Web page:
Chimpanzees holding up anti-war banners in a film released in 1970: Yes, this is about as on-the-nose as symbolism gets. And that sequence looks positively subtle compared to the scene where the subterranean humans conduct a whole church service with traditional prayers rewritten for maximum nuclear-era allegory. “Glory be to the Bomb, and to the Holy Fallout,” says the Bomb Pope. “As it was in the beginning, is now, and ever shall be. World without end. Amen.” Lest we briefly consider joining up with the Atomic Church, the assembled worshippers pull off their faces, revealing that they are irradiated mutants and GROSS:
If you’re wondering precisely what our nominal hero Brent is doing during all of this, the answer is: “Not much.” Beneath has that first-draft feeling of a story that never quite figured itself out. Brent’s role in the film is basically to watch a lot of interesting things happen. He watches Ursus give a speech; he watches the mutants worship their bomb; he watches passively as Heston returns in the final fifteen minutes to steal the movie out from under him. This makes Beneath the Planet of the Apes a badly written movie, but also grants it a dreamy haziness. Again: This is a movie where a race of mutants has developed the power of mind control, and essentially the only thing they use that mind control for is playful strangulation and Bible-epic hallucinations statues crying blood:
That’s Heston, who finally reappears; the mutants throw Brent into the same cell as Taylor and try to mind-control them into a death duel. (The only reason they don’t kill each other is that Nova finally speaks, saying the name “Taylor” in a raspy Eartha Kitt voice.) Taylor, Brent, and Nova escape from their cell. With under eight minutes left to go in the movie, here is a short list of various plot threads that need to be resolved:
1. The protagonists need to somehow defeat or escape from the apes who are attacking Mutant City.
2. The protagonists need to stop the mutants from launching their holy missile—which is actually powerful enough to destroy the whole planet, a fact revealed by Taylor in one of the great bits of Heston-Brand Overly Emotional Exposition™.
3. Taylor and Nova need to have some sort of resolution to their romantic story arc.
4. The heroes need to have some kind of final reckoning with Ursus, the villain of the movie, who at this point has never actually interacted with any of the protagonists.
That’s a lot to take care of in eight minutes. And what actually happens is so unusual—so shocking in the context of a cut-rate sequel remake—that it might actually be more surprising than the much-ballyhooed final twist in Planet of the Apes. The ending of Beneath is so awesome that I recommend you watch the whole movie before reading on.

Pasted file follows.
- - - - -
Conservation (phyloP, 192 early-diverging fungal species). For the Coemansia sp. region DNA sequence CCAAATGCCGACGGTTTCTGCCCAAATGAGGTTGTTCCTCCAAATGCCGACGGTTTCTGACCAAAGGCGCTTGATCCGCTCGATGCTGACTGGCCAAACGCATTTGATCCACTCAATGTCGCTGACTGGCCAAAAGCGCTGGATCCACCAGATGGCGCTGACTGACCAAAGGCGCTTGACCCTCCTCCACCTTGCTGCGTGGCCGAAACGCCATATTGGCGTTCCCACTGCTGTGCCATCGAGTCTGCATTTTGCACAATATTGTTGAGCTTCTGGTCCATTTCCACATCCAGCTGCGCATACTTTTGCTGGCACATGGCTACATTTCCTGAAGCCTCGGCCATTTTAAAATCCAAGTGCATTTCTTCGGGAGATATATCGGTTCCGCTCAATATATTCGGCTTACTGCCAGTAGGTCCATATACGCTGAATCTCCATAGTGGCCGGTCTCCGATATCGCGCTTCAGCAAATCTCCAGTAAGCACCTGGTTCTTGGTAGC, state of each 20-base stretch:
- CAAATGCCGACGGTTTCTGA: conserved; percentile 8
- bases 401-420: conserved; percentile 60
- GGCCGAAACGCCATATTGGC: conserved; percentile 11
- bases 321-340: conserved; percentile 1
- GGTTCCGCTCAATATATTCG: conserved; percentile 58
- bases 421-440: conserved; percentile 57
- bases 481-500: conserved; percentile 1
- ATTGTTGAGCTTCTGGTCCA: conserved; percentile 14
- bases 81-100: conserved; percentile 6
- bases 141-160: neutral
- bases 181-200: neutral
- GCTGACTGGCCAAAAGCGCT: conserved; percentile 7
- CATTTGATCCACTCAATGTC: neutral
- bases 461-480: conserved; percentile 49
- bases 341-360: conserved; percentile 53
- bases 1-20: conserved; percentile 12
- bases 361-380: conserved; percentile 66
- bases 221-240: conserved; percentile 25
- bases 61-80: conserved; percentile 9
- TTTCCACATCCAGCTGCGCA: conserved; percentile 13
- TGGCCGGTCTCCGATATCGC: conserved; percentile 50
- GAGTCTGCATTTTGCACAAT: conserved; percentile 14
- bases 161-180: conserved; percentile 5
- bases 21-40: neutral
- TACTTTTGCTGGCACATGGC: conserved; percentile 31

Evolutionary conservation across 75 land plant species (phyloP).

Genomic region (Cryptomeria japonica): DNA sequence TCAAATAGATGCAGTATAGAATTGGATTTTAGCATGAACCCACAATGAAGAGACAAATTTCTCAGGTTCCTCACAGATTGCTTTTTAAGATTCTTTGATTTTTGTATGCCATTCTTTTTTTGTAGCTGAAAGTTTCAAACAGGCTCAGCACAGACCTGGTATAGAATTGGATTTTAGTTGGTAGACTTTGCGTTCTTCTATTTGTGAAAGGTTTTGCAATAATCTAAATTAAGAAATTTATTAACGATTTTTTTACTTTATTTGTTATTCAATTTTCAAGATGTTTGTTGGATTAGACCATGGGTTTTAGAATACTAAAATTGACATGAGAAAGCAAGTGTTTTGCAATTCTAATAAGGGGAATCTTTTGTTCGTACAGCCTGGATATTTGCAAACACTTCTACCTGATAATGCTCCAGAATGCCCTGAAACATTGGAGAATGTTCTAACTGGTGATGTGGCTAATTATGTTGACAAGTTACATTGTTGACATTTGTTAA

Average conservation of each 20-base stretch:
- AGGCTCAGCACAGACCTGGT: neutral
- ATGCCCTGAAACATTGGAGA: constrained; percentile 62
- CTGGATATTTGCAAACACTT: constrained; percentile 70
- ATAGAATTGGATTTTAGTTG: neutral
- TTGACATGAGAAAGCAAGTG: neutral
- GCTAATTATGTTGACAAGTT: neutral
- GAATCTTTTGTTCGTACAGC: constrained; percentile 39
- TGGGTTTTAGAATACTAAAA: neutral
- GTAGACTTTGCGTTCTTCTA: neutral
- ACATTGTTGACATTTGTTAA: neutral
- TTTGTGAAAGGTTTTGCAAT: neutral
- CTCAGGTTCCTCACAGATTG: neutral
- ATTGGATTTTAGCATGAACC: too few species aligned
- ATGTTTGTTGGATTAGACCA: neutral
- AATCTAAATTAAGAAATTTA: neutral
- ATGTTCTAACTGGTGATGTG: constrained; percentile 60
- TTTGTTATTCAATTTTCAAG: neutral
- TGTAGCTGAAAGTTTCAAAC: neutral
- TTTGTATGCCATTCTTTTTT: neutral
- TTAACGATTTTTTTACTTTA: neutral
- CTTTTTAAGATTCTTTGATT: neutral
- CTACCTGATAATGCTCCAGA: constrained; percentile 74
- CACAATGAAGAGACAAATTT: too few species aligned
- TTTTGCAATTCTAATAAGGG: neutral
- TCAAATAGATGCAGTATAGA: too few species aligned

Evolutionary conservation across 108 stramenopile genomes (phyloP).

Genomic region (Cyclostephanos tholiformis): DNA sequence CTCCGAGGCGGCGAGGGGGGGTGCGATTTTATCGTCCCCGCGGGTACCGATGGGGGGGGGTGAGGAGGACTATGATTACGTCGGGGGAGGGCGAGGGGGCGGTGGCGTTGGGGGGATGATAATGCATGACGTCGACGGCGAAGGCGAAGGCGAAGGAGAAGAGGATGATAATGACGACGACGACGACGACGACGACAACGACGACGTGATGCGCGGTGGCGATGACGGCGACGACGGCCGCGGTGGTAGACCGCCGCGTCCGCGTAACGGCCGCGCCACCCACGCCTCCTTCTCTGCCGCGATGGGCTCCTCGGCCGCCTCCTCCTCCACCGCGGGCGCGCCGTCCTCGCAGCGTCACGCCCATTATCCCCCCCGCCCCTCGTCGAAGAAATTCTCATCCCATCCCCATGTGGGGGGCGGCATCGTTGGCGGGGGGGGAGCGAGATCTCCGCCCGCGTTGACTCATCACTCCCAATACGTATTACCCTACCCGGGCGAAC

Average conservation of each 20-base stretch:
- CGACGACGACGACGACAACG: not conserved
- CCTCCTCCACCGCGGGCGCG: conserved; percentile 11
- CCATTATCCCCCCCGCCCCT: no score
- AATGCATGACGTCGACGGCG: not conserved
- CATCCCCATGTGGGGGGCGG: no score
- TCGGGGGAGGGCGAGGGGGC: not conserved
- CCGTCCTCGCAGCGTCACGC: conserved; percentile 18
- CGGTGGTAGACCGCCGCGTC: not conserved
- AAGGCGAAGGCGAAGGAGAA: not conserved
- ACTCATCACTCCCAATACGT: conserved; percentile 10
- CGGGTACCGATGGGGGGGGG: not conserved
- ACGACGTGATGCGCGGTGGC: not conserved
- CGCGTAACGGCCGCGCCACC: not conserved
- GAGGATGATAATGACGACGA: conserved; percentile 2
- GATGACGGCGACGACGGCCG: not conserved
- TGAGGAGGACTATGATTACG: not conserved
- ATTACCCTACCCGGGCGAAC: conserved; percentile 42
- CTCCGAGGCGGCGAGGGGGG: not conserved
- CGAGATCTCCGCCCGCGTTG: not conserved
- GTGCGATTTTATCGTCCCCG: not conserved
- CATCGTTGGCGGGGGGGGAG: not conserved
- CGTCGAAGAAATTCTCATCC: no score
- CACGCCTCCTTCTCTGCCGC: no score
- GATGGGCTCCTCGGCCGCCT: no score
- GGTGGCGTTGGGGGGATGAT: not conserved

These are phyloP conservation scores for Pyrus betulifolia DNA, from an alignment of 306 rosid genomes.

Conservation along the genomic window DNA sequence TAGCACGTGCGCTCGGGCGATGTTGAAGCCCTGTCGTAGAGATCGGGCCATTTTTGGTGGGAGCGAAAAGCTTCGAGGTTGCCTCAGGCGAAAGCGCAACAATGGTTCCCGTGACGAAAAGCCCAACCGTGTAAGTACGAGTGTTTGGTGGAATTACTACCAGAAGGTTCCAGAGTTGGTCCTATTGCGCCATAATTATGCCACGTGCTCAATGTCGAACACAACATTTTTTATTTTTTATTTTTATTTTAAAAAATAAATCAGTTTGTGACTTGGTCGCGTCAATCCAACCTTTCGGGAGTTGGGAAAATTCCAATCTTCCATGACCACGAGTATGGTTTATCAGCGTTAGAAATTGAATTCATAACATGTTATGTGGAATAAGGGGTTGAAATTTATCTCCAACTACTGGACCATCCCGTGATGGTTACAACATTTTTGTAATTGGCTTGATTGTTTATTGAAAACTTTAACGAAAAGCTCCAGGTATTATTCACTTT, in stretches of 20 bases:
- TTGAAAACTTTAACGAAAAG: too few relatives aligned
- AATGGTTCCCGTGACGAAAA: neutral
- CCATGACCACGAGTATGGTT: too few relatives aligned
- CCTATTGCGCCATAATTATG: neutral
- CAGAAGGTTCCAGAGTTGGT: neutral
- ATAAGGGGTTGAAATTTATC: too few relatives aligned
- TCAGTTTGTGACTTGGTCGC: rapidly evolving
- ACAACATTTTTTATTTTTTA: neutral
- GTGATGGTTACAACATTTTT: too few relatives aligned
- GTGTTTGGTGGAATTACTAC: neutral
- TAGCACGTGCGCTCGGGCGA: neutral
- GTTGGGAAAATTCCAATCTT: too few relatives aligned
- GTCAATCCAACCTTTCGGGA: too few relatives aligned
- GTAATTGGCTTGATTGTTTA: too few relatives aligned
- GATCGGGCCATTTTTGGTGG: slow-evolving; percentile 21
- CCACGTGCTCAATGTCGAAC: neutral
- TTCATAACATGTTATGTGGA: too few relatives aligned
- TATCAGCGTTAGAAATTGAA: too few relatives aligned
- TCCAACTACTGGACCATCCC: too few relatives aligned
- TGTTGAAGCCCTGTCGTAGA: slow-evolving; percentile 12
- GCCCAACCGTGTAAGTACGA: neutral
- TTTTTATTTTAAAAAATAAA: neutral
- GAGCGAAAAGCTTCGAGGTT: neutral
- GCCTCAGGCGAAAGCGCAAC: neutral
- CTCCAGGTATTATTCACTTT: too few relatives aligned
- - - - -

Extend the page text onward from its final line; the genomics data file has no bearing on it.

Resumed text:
Because here is what happens, in very short order, at the end of the second and weirdest Planet of the Apes movie:
The mutants all die—many of them apparently killing themselves. (This, in a movie made a decade before Jonestown.)
Ursus dies, shot in the back.
Brent dies, shot everywhere.
And with Taylor’s dying breath, he activates the missile, killing everyone who isn’t dead.
This is Beneath the Planet of the Apes: A movie that starts off like the foreign-import version of a crappy Hollywood adventure, and somehow winds up becoming a more depressing version of The Bridge on the River Kwai. As the screen fades to white, a narrator speaks from out of the ether, officially scotching any possible hope:
In one of the countless billions of galaxies in the universe lies a medium-sized star. And one of its satellites, a green and insignificant planet, is now dead.
It’s a dark ending, dark as a black hole—all the more so because it confirms every bad thing that Dr. Zaius ever says about humanity. “Man is evil! Capable of nothing but destruction!” he tells Taylor. “You bloody bastard…” Taylor responds, moments before proving his point.
There are better Apes movies and worse Apes movies, but all the films that followed in Beneath‘s wake share that same brute-force cynicism. Escape depends on a goofy time travel twist and kills most of its cast in the final moments; besides the Burton tangent, all the later films trend towards bleakness and apocalypse. I’m not sure you can say Beneath the Planet of the Apes is a good movie, but it’s a fascinatingly off-key artifact from a time when Hollywood franchises weren’t so curated—when a movie star wanted to get killed off, and when the filmmakers decided that they might as well destroy the whole planet for good measure.
Those maniacs. They blew it up.